Wondering where all those tourists wandering around Arizona are coming from?
Mind you, there aren’t a lot of them here − yet. Just about 71,000 in 2018.
And that compares with 5.8 million international visitors.
But Scott Dunn of the Arizona Office of Tourism, said that’s a very good sign.
It turns out his agency has been increasing its marketing there. And the possibilities for payoff, said Dunn, are good.
“Australians get a lot of vacation time,” he said.
More significant, Dunn said that people from there are the No. 1 source of repeat visitors.
“For visitors that have been to Arizona and want to come back again, Australians always rate the highest.
Still, they have a long way to go to match the 3.7 million visitors from Mexico last year and about 962,000 from Canada, the major sources of Arizona tourism. And, for the time being, more Germans visit Arizona than Australians.
The figures come from a new report which shows that tourists visiting Arizona spent a record $24.4 billion in the state last year.
About half of that cash came from travelers from the other 49 states, with $4.4 billion shelled out by Arizonans who apparently chose to stay close to home.
But that still left $4.5 billion coming from international travelers.
One thing that is having some effect, according to the report for the agency by Dean Runyan Associates, is that the overall international share of travelers has declined slightly in the past two years due to the decreased value of foreign currencies relative to the U.S. dollar.
That’s generally good for Arizonans traveling abroad, as their dollars go further. But for those making the trip here, it takes more of their currency to buy a dollar.
Even with that, Dunn said Arizona still managed a 4 percent year-over-year increase in the number of visitors from Mexico. That, however, followed a decline between 2016 and 2017.
But it also comes amid increased border tension between the United States and Mexico as well as actions that may have made it more difficult for Mexican nationals to cross the border, even with all the right credentials.
Dunn said those issues have not escaped his agency’s attention. In fact, the Office of Tourism just this past month launched a year-long study to speak with Mexican visitors when they’re on their way back to their home country, hoping to understand the issues they are having and how that is affecting their willingness to cross the border into Arizona.
He also said there is an increased push to convincing Mexican tourists to wander farther from the border and stay a little longer.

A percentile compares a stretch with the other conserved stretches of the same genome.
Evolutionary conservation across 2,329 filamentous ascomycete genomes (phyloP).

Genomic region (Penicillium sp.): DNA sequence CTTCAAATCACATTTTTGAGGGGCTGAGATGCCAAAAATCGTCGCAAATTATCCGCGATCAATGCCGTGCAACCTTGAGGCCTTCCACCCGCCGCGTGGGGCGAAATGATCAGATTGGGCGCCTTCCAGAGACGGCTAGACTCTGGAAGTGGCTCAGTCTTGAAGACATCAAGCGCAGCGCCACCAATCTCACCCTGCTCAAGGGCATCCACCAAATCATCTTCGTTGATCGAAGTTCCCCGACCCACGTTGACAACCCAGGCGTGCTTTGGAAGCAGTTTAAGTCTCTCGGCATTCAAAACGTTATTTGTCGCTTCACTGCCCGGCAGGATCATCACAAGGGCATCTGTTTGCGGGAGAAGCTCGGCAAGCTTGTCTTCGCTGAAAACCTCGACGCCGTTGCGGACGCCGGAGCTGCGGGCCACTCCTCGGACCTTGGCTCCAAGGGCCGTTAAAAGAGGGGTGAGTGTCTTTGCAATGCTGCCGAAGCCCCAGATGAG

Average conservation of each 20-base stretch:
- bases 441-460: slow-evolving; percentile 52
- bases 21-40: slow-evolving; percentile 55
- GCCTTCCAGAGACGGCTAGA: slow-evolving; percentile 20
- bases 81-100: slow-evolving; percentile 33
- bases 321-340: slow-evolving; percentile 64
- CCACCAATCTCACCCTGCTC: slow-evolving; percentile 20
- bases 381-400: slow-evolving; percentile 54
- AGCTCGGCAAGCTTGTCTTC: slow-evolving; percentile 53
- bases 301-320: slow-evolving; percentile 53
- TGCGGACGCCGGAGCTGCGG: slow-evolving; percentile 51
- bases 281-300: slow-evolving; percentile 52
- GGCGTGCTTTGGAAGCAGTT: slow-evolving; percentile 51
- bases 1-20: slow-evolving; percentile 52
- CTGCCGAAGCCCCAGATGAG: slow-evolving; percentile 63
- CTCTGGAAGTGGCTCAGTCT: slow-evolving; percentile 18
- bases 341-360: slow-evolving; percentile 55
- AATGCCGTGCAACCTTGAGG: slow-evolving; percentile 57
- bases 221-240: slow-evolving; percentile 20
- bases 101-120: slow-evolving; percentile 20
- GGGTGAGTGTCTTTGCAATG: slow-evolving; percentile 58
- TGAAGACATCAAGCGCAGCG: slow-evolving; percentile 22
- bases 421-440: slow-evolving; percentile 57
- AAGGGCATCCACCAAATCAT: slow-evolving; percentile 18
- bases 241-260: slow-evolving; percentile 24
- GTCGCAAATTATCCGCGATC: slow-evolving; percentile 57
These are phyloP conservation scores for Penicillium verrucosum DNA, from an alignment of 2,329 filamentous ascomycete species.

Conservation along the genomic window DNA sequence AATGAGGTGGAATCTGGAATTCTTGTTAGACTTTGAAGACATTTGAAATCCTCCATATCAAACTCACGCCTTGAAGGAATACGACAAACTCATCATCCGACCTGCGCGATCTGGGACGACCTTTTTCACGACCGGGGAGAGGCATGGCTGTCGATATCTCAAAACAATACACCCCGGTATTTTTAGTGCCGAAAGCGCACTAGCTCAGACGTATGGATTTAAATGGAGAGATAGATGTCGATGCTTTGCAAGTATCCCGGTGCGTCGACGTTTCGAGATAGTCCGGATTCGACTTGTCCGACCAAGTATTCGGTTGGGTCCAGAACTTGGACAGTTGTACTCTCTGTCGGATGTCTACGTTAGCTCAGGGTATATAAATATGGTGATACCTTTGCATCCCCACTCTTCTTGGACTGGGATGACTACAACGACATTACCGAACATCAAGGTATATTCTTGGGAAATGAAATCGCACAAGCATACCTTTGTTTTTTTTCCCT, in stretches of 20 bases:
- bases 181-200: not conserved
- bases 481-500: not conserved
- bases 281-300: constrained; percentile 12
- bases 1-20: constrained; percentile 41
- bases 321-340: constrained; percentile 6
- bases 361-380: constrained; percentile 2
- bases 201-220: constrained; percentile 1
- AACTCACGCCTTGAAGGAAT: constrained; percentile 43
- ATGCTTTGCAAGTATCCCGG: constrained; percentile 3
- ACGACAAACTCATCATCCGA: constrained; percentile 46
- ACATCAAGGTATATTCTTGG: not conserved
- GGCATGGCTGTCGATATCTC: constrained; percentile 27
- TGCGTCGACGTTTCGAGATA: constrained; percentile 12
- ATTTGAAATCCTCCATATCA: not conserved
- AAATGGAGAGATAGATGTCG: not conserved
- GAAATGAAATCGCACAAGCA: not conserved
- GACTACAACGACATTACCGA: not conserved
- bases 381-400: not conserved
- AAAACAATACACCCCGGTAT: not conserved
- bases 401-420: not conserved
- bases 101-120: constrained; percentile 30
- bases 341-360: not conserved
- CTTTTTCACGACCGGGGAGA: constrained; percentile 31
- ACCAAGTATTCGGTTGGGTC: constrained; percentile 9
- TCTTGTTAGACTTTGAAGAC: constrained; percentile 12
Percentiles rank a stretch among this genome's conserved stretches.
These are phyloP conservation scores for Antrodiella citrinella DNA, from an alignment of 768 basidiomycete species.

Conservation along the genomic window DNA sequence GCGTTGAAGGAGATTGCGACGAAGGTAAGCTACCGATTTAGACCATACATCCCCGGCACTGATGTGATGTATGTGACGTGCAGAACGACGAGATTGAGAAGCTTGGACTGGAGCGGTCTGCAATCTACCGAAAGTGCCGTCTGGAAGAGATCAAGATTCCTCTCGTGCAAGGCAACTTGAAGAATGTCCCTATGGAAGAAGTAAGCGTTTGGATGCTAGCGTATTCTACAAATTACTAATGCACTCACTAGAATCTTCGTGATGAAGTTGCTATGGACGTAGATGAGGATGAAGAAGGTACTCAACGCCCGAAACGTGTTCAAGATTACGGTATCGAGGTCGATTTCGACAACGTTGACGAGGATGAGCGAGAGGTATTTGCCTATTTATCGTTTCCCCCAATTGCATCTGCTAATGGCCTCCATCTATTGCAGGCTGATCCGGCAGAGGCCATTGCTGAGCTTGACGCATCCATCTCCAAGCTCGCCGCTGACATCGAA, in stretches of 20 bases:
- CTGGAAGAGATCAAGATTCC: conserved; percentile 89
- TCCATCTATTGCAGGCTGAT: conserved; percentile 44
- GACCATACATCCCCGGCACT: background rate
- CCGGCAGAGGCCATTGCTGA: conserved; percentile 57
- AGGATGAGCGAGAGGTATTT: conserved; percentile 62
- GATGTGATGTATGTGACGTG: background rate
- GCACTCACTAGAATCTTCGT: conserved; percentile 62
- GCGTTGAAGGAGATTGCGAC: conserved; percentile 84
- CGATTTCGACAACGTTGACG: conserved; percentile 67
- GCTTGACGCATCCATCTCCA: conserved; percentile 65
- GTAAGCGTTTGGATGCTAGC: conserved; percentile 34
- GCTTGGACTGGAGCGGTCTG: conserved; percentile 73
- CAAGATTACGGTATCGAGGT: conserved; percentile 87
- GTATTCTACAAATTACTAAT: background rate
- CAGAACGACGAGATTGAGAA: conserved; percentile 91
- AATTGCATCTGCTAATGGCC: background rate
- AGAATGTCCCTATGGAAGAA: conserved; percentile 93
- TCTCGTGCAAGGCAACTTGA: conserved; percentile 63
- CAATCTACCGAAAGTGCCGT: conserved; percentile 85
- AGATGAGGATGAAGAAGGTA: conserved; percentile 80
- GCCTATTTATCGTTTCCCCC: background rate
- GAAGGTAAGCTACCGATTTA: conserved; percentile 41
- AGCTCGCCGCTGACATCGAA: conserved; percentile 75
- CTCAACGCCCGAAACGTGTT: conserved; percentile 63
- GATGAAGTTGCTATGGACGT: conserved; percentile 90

China presents a different picture.
For a long time it was a bright source of tourism dollars, with the number of visitors between 2010 and 2017 increasing by 286 percent. Now, said Dunn, that figure is flattening out.
Some of that, he said, appears to be due to the trade war.
“Tourism is an export industry,” Dunn said, dependent on generating foreign dollars. “And trade wars aren’t great for export industries as a rule.”
He also said that the Chinese government appears to be discouraging travel to the United States. The result, said Dunn, is overall Chinese visitation to this country is down 5.7 percent year over year.
As it turns out, Arizona was not hit that hard, with just a 3.7 percent annual decline.
“That may be that our universities have pretty strong ties to China,” Dunn said.
“We still see families and students traveling here for education,” he said. “So that may have softened the blow for us a little bit.”
Dunn said while international visitors are far outnumbered by those coming here from other states, there’s a good reason why his agency makes a big push for them.
“They stay longer, they spend more,” he said.
On the domestic side of the register, the largest number of Arizona visitors last year came from California at 7.5 million. Texas edged its way into the No. 2 slot with 2.1 million from the Lone Star state, followed by Illinois, Colorado and Florida.
And for those who may grouse a bit about “snowbirds” crowding the streets, the new report has a bright side: There’s a financial benefit from all those tourists.
It figures that revenues from travelers generated more than $2.1 billion in state and local tax receipts. That, according to the study, come out to close to $800 for every Arizona resident, costs that the Office of Tourism figure would otherwise be borne by locals.
Direct spending by tourists in Arizona (in millions):
1998 — $11.9
1999 — $12.7
2000 — $13.7
2001 — $13.2
2002 — $13.2
2003 — $14.1
2004 — $15.2
2005 — $16.9
2006 — $17.9
2007 — $18.2
2008 — $18.1
2009 — $16.6
2010 — $17.8
2011 — $18.8
2012 — $19.5
2013 — $19.9
2014 — $20.8
2015 — $21.0
2016 — $21.2
2017 — $22.7
2018 — $24.4 (preliminary)
— Source: Dean Runyan Associates, through Arizona Office of Tourism